How to Make GPT Partition Table and Create Partitions with parted on Linux

My best favorite disk partition table manipulation tools are cfdisk/fdisk on Linux. However, for large disks, cfdisk/fdisk (of the versions by this post is written) will just give up with a message suggesting GPT partition table format and using GNU parted like

WARNING: The size of this disk is 6.0 TB (6001042391040 bytes).
DOS partition table format can not be used on drives for volumes
larger than (2199023255040 bytes) for 512-byte sectors. Use parted(1) and GUID 
partition table format (GPT).

If you continue using fdisk/cfdisk, you will only create msdos partition table and use only less than 2TB space.

However, the parted‘s interface is not that easy to use at the first try. After some struggling with parted, I finally make a partition on the new 6TB RAID 0 storage array. Here is the process.

pc ~ # parted /dev/sdc
GNU Parted 2.3
Using /dev/sdc
Welcome to GNU Parted! Type 'help' to view a list of commands.
(parted) mklabel GPT
Warning: The existing disk label on /dev/sdc will be destroyed and all data on this disk will be lost. Do you want to continue?
Yes/No? Yes
(parted) mkpart primary 2048s 100%
(parted) q
Information: You may need to update /etc/fstab.

Why “2048s” is used here? Please check this blog post.

For the command mkpart primary 2048s 100%, an alternative command is

mkpart PARTITION_LABEL ext4 primary 2048s 100%

which makes a partition with label PARTITION_LABEL.

The partition can be easily accessed later at path /dev/disk/by-partlable/PARTITION_LABEL which will be useful for writing fstab entry or other usages that need to directly use a partition block device.

The new partition /dev/sdc1 is created:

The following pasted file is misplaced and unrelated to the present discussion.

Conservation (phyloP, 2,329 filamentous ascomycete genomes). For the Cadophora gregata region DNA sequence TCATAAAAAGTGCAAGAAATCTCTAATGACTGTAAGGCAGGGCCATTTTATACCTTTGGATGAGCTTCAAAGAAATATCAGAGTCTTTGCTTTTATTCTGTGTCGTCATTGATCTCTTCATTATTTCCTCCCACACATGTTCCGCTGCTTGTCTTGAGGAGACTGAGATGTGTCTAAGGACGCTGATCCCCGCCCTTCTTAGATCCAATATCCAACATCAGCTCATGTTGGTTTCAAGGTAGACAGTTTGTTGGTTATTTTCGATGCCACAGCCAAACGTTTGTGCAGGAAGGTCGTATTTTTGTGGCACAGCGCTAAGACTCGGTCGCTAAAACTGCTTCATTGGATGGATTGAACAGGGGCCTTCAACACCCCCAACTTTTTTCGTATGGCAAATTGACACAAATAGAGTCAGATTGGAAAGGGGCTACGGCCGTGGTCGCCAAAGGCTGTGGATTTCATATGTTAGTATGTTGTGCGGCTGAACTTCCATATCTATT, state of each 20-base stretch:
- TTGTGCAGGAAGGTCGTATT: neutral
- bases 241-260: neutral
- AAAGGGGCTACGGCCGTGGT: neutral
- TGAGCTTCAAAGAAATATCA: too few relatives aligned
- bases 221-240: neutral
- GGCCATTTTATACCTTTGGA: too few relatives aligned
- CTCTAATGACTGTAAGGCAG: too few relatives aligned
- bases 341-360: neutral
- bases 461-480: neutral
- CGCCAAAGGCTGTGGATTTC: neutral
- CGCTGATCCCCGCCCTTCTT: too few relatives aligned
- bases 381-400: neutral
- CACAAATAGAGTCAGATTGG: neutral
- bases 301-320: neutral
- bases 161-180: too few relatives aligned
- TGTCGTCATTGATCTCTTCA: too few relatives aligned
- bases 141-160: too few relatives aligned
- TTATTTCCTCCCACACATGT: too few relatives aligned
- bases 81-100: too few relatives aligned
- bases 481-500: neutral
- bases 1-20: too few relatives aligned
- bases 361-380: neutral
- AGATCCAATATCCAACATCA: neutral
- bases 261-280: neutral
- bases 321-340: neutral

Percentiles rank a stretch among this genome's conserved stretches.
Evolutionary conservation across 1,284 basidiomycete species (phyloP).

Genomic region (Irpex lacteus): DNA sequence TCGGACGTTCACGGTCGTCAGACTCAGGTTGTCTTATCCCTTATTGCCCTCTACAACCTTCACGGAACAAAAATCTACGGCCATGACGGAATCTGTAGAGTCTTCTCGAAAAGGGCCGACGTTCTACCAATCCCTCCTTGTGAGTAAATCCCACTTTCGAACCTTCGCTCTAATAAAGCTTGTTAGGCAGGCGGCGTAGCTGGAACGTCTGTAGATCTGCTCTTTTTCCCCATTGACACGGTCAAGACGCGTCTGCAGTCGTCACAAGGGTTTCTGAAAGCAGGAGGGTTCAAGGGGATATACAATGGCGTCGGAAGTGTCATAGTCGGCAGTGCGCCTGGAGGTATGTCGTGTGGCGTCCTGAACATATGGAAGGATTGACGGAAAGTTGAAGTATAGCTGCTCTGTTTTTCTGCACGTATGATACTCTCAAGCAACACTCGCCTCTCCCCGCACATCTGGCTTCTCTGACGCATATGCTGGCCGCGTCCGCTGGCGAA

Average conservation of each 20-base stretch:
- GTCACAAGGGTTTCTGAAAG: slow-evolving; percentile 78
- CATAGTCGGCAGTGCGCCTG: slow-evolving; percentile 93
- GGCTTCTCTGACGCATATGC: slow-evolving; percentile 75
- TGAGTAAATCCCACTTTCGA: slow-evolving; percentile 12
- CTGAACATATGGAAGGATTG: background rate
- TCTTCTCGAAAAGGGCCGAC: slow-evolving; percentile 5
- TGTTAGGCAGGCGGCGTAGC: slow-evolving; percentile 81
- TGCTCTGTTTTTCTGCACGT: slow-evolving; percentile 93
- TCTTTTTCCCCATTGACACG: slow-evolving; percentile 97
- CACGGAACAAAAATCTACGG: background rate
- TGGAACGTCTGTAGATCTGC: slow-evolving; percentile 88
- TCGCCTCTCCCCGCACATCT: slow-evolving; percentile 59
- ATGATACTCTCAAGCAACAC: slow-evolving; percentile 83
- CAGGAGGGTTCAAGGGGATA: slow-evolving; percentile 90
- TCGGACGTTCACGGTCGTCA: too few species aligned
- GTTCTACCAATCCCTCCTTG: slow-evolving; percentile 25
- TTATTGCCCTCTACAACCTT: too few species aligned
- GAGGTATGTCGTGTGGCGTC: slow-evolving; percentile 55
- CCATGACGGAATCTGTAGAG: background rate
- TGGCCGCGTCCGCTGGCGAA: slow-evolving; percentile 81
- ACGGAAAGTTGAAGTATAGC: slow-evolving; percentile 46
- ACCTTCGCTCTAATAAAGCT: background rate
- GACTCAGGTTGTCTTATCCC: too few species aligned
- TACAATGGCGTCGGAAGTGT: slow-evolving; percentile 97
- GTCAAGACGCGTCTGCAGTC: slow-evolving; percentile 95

pc ~ # ls /dev/sd*
/dev/sda  /dev/sda1  /dev/sda2  /dev/sda3  /dev/sda4  /dev/sda5  /dev/sdb  /dev/sdb1  /dev/sdc  /dev/sdc1

Check the information again:

pc ~ # parted /dev/sdc print
Model: ORICO H/ W RAID0 (scsi)
Disk /dev/sdc: 6001GB
Sector size (logical/physical): 512B/4096B
Partition Table: gpt

Number  Start   End     Size    File system  Name     Flags
 1      1049kB  6001GB  6001GB               primary

Alternative to parted: if you don’t want to use parted, you may try cgdisk which is a curses-based GPT manipulator that feel very similar to cfdisk.

Eric Z Ma

Eric is a father and systems guy. Eric is interested in building high-performance and scalable distributed systems and related technologies. The views or opinions expressed here are solely Eric’s own and do not necessarily represent those of any third parties.

2 comments:

  1. For the command

    `mkpart primary 2048s 100%`

    an alternative command is

    `mkpart PARTITION_LABEL ext4 primary 2048s 100%`

    which makes a partition with label PARTITION_LABEL.

    The partition can be easily accessed later at path

    `/dev/disk/by-partlable/PARTITION_LABEL`

    which will be useful for writing `fstab` entry or other usages that need to directly use a partition block device.

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